The Filmmakers Association of Malawi (Fama) has taken steps to improve quality of local movie productions and capacity of industry players by rolling out a capacity training project.
Fama and Don Bosco Youth Technical College have announced a partnership whereby the two institutions will offer capacity building training in filmmaking as they seek to solidify the foundations the industry has made so far.
Through the one-year long project, the partners will be offering a series of five-day intensive training sessions in film acting and video programmes and over 2 000 people from different experience backgrounds have been targeted as part of the initiative.
Communication from Fama signed by its general secretary Charles Levison shows that the training will focus on film components such as acting, camera operating, film editing and film production.
Fama president Gift ‘Sukez’ Sukali, in a separate interview, said the trainings are crucial to the film industry, which is still in its infancy stage.
“These trainings will give a chance to practitioners to have a technical know-how which you can’t otherwise develop on your own. It will enhance the professionalism and efficacy in the industry in the process creating jobs and well-trained personnel,” he said.
The president said for long they have had to contend with pleas from aspiring filmmakers and actors who otherwise have access to their own equipment and possess the passion but lack the professional insights to participate in the field.
Sukali said: “The demand has been there. A lot of people have been approaching us to help facilitate such trainings. They have untapped passion which they want to exploit and develop, they are also looking for such a chance.”
He said given the availability of resources, they will look to further spread the domestication of the trainings and have them held away from Don Bosco to increase access to other people.
Don Bosco’s job service manager Joseph Phelatu said they decided on exploiting the film production route after noticing the interest that the industry has generated of late.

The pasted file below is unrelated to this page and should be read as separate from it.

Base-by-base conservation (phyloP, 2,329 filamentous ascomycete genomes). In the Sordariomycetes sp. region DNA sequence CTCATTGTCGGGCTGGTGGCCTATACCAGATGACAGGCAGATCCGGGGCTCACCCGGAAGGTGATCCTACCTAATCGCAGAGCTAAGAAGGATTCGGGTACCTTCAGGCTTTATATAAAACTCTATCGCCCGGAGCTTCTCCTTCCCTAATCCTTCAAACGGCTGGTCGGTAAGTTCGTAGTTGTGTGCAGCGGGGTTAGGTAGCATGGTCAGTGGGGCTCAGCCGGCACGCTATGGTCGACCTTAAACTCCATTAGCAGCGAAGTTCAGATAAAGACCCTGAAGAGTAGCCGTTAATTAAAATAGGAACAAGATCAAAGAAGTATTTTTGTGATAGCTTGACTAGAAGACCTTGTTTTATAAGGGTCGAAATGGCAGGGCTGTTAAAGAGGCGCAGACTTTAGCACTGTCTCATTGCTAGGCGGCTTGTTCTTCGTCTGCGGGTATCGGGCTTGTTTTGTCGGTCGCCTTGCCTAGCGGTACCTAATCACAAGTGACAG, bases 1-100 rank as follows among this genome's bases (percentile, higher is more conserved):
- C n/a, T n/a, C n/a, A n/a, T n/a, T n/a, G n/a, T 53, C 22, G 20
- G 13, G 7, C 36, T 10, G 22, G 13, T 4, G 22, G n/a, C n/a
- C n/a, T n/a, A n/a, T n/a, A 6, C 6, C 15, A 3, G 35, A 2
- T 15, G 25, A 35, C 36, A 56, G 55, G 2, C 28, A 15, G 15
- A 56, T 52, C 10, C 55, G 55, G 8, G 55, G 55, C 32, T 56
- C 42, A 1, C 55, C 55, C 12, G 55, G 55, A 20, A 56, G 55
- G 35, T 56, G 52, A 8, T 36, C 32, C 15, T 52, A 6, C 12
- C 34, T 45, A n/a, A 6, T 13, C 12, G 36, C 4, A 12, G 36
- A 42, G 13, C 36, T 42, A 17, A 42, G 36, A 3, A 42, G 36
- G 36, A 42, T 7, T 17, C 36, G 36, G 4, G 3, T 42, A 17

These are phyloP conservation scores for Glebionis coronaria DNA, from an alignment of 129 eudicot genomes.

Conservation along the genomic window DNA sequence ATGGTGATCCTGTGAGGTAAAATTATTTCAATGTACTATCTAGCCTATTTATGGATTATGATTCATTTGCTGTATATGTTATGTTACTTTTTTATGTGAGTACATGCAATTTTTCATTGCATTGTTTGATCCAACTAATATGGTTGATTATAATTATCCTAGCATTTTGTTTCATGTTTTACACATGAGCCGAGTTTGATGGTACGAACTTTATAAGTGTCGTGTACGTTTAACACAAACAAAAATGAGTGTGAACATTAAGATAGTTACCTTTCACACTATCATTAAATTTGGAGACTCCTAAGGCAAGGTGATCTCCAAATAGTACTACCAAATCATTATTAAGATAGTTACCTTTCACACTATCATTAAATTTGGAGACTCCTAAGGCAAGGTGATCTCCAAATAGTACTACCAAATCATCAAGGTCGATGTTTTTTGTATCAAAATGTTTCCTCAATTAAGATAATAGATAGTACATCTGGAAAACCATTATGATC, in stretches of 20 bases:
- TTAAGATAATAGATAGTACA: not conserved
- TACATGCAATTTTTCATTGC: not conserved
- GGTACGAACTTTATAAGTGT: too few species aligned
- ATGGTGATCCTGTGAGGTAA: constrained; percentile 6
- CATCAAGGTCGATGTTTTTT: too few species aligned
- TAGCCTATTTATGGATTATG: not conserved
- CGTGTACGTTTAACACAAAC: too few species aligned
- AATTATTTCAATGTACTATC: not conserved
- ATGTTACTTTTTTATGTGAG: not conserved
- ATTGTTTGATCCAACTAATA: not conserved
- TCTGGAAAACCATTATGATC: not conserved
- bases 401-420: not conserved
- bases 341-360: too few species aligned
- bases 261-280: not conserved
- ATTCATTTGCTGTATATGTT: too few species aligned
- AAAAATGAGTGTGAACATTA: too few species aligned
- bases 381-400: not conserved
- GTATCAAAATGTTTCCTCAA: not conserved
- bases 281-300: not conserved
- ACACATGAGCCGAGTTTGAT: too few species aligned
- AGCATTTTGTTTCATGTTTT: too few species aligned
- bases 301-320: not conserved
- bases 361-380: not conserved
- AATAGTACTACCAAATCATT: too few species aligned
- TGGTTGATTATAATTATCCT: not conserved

“The interest that is there is very evident. As a training institution which has programmes targeting the youth we thought of engaging a professional body such as Fama to help bring a bit of sanity in the set-up,” he said.
The first cohort of trainers is expected to commence training from December 20. The programme will attract a participation fee of K10 000 for Fama membership, K20 000 for Don Bosco alumni and students and K30 000 for others.
As a way of promoting the participation of females in the male dominated industry, Fama and Don Bosco have agreed a 50 percent discount for all females wishing to participate in the training.n
Sukali (2nd L) and Levision (2nd R) after signing the agreement
after its Nza Yahweh album.
“Women from this area walk long distances to access health services such as antenatal. Sadly, the majority is discouraged by the distance and end up shunning such vital services. As a result, this compromises their health. Therefore, we would like to contribute to women and children’s well being by building a clinic in this area,” said Zonda.
This is not the first charity initiative undertaken by The Great Angels Choir in the country. They have supported the construction of churches in Lilongwe and contributed to the welfare of pastors and needy students before.
Reacting to the news, the choir’s fans expressed delight with the plans.
Zecks Phiri wrote: “All the best Great Angels as you are looking for funds.”
The 20-member choir was established in 1980s. It started recording music in 2005 when they released their debut album Mundifungatile.
In all they have five albums, including Mundifungatile, Gwireni Dzanja (2007), Ndiyende Bwanji (2010), Mwasanka Ine (2014) and Ufumu Umodzi Sumaukilana to be released this month.n